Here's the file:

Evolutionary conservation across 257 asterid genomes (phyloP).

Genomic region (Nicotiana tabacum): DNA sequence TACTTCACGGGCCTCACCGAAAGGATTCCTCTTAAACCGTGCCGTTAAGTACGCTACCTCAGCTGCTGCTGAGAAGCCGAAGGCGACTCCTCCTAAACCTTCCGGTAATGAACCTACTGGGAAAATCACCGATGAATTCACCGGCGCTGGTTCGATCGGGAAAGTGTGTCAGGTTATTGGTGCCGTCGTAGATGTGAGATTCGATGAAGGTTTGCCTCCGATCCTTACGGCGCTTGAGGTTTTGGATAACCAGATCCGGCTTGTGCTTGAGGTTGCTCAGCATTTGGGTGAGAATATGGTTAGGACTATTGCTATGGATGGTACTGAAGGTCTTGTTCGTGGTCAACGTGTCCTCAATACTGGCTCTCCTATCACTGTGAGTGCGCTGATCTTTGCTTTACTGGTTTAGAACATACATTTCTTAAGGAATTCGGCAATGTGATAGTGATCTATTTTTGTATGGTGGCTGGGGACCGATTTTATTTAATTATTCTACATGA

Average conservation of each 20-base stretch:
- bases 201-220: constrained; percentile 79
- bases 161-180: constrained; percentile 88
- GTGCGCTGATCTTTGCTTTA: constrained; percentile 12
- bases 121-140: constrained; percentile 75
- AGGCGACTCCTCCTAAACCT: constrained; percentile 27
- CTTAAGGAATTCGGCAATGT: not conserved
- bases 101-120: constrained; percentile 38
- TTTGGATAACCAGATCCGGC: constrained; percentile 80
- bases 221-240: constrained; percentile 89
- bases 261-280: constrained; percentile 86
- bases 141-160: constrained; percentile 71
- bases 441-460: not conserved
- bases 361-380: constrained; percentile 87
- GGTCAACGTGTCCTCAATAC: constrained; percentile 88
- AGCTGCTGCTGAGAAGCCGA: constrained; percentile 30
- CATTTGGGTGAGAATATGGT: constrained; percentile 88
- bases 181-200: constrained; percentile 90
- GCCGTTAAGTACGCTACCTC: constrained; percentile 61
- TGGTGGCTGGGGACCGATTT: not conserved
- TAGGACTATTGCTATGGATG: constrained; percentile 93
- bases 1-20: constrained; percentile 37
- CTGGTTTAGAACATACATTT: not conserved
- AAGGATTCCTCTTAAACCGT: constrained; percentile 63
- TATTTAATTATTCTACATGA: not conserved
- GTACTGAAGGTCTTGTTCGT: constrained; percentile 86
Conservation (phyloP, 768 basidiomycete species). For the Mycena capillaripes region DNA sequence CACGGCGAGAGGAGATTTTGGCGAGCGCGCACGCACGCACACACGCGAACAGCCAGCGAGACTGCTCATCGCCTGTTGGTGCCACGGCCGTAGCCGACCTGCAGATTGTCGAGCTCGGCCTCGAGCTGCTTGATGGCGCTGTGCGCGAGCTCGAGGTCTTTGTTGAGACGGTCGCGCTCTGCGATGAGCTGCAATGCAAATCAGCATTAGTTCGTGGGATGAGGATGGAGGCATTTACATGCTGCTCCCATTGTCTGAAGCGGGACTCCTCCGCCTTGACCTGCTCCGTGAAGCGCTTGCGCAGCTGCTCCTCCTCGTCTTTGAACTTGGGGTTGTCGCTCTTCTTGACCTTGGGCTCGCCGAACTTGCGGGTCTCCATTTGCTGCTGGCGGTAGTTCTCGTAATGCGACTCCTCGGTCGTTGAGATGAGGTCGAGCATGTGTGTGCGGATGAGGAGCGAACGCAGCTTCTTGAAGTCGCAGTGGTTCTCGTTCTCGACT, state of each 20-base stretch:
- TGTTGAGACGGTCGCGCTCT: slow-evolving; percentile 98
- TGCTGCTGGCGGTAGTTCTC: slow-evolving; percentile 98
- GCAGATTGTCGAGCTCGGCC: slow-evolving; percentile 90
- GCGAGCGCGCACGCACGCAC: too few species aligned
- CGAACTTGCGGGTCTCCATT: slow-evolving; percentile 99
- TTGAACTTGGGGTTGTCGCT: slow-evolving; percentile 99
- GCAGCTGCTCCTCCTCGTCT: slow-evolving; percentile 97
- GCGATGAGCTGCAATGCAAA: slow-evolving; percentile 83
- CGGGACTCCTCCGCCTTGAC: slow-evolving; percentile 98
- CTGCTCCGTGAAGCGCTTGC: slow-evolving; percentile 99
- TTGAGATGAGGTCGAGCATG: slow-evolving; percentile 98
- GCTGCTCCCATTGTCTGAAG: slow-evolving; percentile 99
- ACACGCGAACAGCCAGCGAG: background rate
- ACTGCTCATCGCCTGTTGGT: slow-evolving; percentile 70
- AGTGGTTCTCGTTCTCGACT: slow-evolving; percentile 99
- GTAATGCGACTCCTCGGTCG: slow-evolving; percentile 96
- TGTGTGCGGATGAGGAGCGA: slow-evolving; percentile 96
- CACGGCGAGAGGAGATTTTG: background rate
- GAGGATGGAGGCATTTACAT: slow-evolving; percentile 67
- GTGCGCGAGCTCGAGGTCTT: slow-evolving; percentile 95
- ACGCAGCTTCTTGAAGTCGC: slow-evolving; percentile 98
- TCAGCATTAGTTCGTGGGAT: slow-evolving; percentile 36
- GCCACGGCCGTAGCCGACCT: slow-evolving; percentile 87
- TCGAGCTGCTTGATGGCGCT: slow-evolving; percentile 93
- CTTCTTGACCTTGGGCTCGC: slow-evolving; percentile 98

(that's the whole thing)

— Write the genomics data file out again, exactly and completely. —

Evolutionary conservation across 257 asterid genomes (phyloP).

Genomic region (Nicotiana tabacum): DNA sequence TACTTCACGGGCCTCACCGAAAGGATTCCTCTTAAACCGTGCCGTTAAGTACGCTACCTCAGCTGCTGCTGAGAAGCCGAAGGCGACTCCTCCTAAACCTTCCGGTAATGAACCTACTGGGAAAATCACCGATGAATTCACCGGCGCTGGTTCGATCGGGAAAGTGTGTCAGGTTATTGGTGCCGTCGTAGATGTGAGATTCGATGAAGGTTTGCCTCCGATCCTTACGGCGCTTGAGGTTTTGGATAACCAGATCCGGCTTGTGCTTGAGGTTGCTCAGCATTTGGGTGAGAATATGGTTAGGACTATTGCTATGGATGGTACTGAAGGTCTTGTTCGTGGTCAACGTGTCCTCAATACTGGCTCTCCTATCACTGTGAGTGCGCTGATCTTTGCTTTACTGGTTTAGAACATACATTTCTTAAGGAATTCGGCAATGTGATAGTGATCTATTTTTGTATGGTGGCTGGGGACCGATTTTATTTAATTATTCTACATGA

Average conservation of each 20-base stretch:
- bases 201-220: constrained; percentile 79
- bases 161-180: constrained; percentile 88
- GTGCGCTGATCTTTGCTTTA: constrained; percentile 12
- bases 121-140: constrained; percentile 75
- AGGCGACTCCTCCTAAACCT: constrained; percentile 27
- CTTAAGGAATTCGGCAATGT: not conserved
- bases 101-120: constrained; percentile 38
- TTTGGATAACCAGATCCGGC: constrained; percentile 80
- bases 221-240: constrained; percentile 89
- bases 261-280: constrained; percentile 86
- bases 141-160: constrained; percentile 71
- bases 441-460: not conserved
- bases 361-380: constrained; percentile 87
- GGTCAACGTGTCCTCAATAC: constrained; percentile 88
- AGCTGCTGCTGAGAAGCCGA: constrained; percentile 30
- CATTTGGGTGAGAATATGGT: constrained; percentile 88
- bases 181-200: constrained; percentile 90
- GCCGTTAAGTACGCTACCTC: constrained; percentile 61
- TGGTGGCTGGGGACCGATTT: not conserved
- TAGGACTATTGCTATGGATG: constrained; percentile 93
- bases 1-20: constrained; percentile 37
- CTGGTTTAGAACATACATTT: not conserved
- AAGGATTCCTCTTAAACCGT: constrained; percentile 63
- TATTTAATTATTCTACATGA: not conserved
- GTACTGAAGGTCTTGTTCGT: constrained; percentile 86
Conservation (phyloP, 768 basidiomycete species). For the Mycena capillaripes region DNA sequence CACGGCGAGAGGAGATTTTGGCGAGCGCGCACGCACGCACACACGCGAACAGCCAGCGAGACTGCTCATCGCCTGTTGGTGCCACGGCCGTAGCCGACCTGCAGATTGTCGAGCTCGGCCTCGAGCTGCTTGATGGCGCTGTGCGCGAGCTCGAGGTCTTTGTTGAGACGGTCGCGCTCTGCGATGAGCTGCAATGCAAATCAGCATTAGTTCGTGGGATGAGGATGGAGGCATTTACATGCTGCTCCCATTGTCTGAAGCGGGACTCCTCCGCCTTGACCTGCTCCGTGAAGCGCTTGCGCAGCTGCTCCTCCTCGTCTTTGAACTTGGGGTTGTCGCTCTTCTTGACCTTGGGCTCGCCGAACTTGCGGGTCTCCATTTGCTGCTGGCGGTAGTTCTCGTAATGCGACTCCTCGGTCGTTGAGATGAGGTCGAGCATGTGTGTGCGGATGAGGAGCGAACGCAGCTTCTTGAAGTCGCAGTGGTTCTCGTTCTCGACT, state of each 20-base stretch:
- TGTTGAGACGGTCGCGCTCT: slow-evolving; percentile 98
- TGCTGCTGGCGGTAGTTCTC: slow-evolving; percentile 98
- GCAGATTGTCGAGCTCGGCC: slow-evolving; percentile 90
- GCGAGCGCGCACGCACGCAC: too few species aligned
- CGAACTTGCGGGTCTCCATT: slow-evolving; percentile 99
- TTGAACTTGGGGTTGTCGCT: slow-evolving; percentile 99
- GCAGCTGCTCCTCCTCGTCT: slow-evolving; percentile 97
- GCGATGAGCTGCAATGCAAA: slow-evolving; percentile 83
- CGGGACTCCTCCGCCTTGAC: slow-evolving; percentile 98
- CTGCTCCGTGAAGCGCTTGC: slow-evolving; percentile 99
- TTGAGATGAGGTCGAGCATG: slow-evolving; percentile 98
- GCTGCTCCCATTGTCTGAAG: slow-evolving; percentile 99
- ACACGCGAACAGCCAGCGAG: background rate
- ACTGCTCATCGCCTGTTGGT: slow-evolving; percentile 70
- AGTGGTTCTCGTTCTCGACT: slow-evolving; percentile 99
- GTAATGCGACTCCTCGGTCG: slow-evolving; percentile 96
- TGTGTGCGGATGAGGAGCGA: slow-evolving; percentile 96
- CACGGCGAGAGGAGATTTTG: background rate
- GAGGATGGAGGCATTTACAT: slow-evolving; percentile 67
- GTGCGCGAGCTCGAGGTCTT: slow-evolving; percentile 95
- ACGCAGCTTCTTGAAGTCGC: slow-evolving; percentile 98
- TCAGCATTAGTTCGTGGGAT: slow-evolving; percentile 36
- GCCACGGCCGTAGCCGACCT: slow-evolving; percentile 87
- TCGAGCTGCTTGATGGCGCT: slow-evolving; percentile 93
- CTTCTTGACCTTGGGCTCGC: slow-evolving; percentile 98